Designer: Roger Hall
Director: Christopher Hodson
Regular cast: Hudson, Richard Bellamy, James Bellamy, Georgina, Rose, Mrs Bridges, Edward, Daisy, Ruby, Angela Barclay
Guest cast: Neville Barber (Brigadier General Temple), Dennis Blanch (Private Wallace), James Woolley (Capt. Martin Adams), Edward Hammond (2nd Lt. Harry Gurney), Barbara Atkinson (Mrs Galloway), Kevin Moran (The Sergeant), Mike Fields (The Wounded Soldier) [Uncredited: Julian Hudson, Jess Willard (Soldiers), Ronald Brittain, Graham Sutton (?), Ronald Markham (Walk-On: Captain), Tina Winter (Walk-On: Bookstall Lady), Ken Tracey (Walk-On: Mess Waiter), Martin Taylor (Walk-On: Private), David Nicholl (Walk-On: Corporal), Pamela Dale (Walk-On: Female Porter), Nellie Griffiths (Walk-On: Granny Barnes), Mary Rennie (Walk-On: Mrs Barnes), Michael Moore (Walk-On: Mr Barnes)]

Tug of War
4.5 (44)
UK: 12th October 1974
US: 1st February 1976
Germany: 30th October 1976

Studio: 31st May 1974 (5/13)

James feels stymied in his staff position and would like nothing more than to be reposted with his regiment. Georgina feels thwarted in her nursing duties as well. Her hope was to nurse wounded soldiers but instead she is assigned to a women's ward. She becomes attached to one of her patients, a kind and grateful woman who is gravely ill. Georgina enlists her friends: well-intentioned young ladies who want to help but who the head nurse views as silly dilettantes. Though all thumbs, Georgina is utterly committed to her avocation. Meanwhile, Hazel visits the head of James' regiment and asks for his reassignment to the front – an extraordinary request from an officer's wife. Downstairs, after discouraging Daisy from applying for a job as a conductress on the buses, Rose slips away and takes the job herself. James is thrilled when notified that he's back with his regiment, Georgina inconsolable when her patient dies, and Daisy embittered at Rose's betrayal. (John Iodice)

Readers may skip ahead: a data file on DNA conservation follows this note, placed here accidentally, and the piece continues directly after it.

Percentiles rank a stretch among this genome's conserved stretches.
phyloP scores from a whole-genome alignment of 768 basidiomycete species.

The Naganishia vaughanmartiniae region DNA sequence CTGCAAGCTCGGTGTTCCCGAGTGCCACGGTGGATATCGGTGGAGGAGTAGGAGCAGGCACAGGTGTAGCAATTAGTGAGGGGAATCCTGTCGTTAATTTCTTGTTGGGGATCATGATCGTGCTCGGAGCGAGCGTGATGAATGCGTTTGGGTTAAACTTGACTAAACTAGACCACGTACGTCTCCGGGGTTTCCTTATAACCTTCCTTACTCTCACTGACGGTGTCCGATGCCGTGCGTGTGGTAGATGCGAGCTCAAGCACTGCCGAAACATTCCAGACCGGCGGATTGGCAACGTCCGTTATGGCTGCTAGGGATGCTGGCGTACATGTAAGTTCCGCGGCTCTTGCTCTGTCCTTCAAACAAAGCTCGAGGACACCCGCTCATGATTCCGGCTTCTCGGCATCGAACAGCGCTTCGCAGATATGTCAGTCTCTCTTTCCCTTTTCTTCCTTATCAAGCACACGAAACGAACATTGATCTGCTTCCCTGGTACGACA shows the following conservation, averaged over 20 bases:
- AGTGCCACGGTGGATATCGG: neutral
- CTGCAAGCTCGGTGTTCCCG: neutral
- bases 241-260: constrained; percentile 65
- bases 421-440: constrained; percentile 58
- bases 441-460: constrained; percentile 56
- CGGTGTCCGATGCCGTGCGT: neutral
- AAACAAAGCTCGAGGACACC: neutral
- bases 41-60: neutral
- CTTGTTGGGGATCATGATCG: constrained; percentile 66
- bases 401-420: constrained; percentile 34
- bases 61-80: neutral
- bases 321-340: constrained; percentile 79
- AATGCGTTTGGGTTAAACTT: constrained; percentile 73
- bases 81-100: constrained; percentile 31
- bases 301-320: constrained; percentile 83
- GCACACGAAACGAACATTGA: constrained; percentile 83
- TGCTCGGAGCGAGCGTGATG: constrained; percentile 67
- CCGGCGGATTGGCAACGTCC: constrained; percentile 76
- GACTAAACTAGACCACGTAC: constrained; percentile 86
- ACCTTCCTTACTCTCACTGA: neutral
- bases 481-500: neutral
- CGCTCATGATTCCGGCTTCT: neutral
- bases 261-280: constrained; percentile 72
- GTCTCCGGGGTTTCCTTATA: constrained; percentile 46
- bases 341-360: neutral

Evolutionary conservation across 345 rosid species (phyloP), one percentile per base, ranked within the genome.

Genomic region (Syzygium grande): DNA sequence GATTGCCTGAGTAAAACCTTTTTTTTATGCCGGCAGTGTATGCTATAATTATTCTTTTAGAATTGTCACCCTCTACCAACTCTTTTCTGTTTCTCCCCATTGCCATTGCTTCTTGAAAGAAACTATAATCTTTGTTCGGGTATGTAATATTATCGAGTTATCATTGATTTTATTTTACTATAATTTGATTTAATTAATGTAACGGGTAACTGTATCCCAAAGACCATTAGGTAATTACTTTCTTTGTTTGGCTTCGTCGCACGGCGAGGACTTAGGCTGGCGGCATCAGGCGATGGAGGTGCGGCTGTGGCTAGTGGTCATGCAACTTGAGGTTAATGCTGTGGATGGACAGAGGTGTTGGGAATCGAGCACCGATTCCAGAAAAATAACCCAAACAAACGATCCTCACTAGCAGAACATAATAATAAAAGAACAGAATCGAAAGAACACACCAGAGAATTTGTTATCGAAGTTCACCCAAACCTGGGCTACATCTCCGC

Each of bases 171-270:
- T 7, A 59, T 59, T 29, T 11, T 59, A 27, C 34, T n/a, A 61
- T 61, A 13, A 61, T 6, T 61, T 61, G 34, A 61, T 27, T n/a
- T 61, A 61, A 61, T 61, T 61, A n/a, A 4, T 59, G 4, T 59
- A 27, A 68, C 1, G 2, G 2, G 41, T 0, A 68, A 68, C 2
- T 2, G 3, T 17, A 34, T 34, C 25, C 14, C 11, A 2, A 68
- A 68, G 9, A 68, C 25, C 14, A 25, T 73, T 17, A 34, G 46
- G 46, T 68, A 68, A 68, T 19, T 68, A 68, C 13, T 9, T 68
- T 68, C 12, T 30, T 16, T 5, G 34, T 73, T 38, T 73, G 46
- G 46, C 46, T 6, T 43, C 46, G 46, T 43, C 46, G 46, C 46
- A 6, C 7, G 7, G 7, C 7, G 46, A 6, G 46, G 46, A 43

Writer: Rosemary Anne Sisson
Designer: John Emery
Director: Derek Bennett
Regular cast: Hazel Bellamy, Georgina, Rose, Richard Bellamy, Hudson, Mrs Bridges, Daisy, James Bellamy, Colonel Buchanan, Angela Barclay, Capt. Philip Hanning
Guest cast: Valerie Lush (Matron), Betty England (Mrs Carbury), Betty Romaine (Mrs Blaine), Polly Williams (Lady Violet Courtney)*, Richenda Carey (Head Nurse) [Uncredited: Joy Hope, Pat Pelton, Mary Maxted, Nicola Stern, Claire Maine, Tina Simmons (Walk-Ons)]

* This character is credited as "Violet" at the end of the episode, but is called "Viola" within the episode and in TV Times.

Home Fires
4.6 (45)
UK: 19th October 1974
US: 8th February 1976
Germany: 13th November 1976

Studio: 28th* June 1974 (bedroom scene rec. 27th June) (7/13)
(* some sources say 26th)
Location: 17th June 1974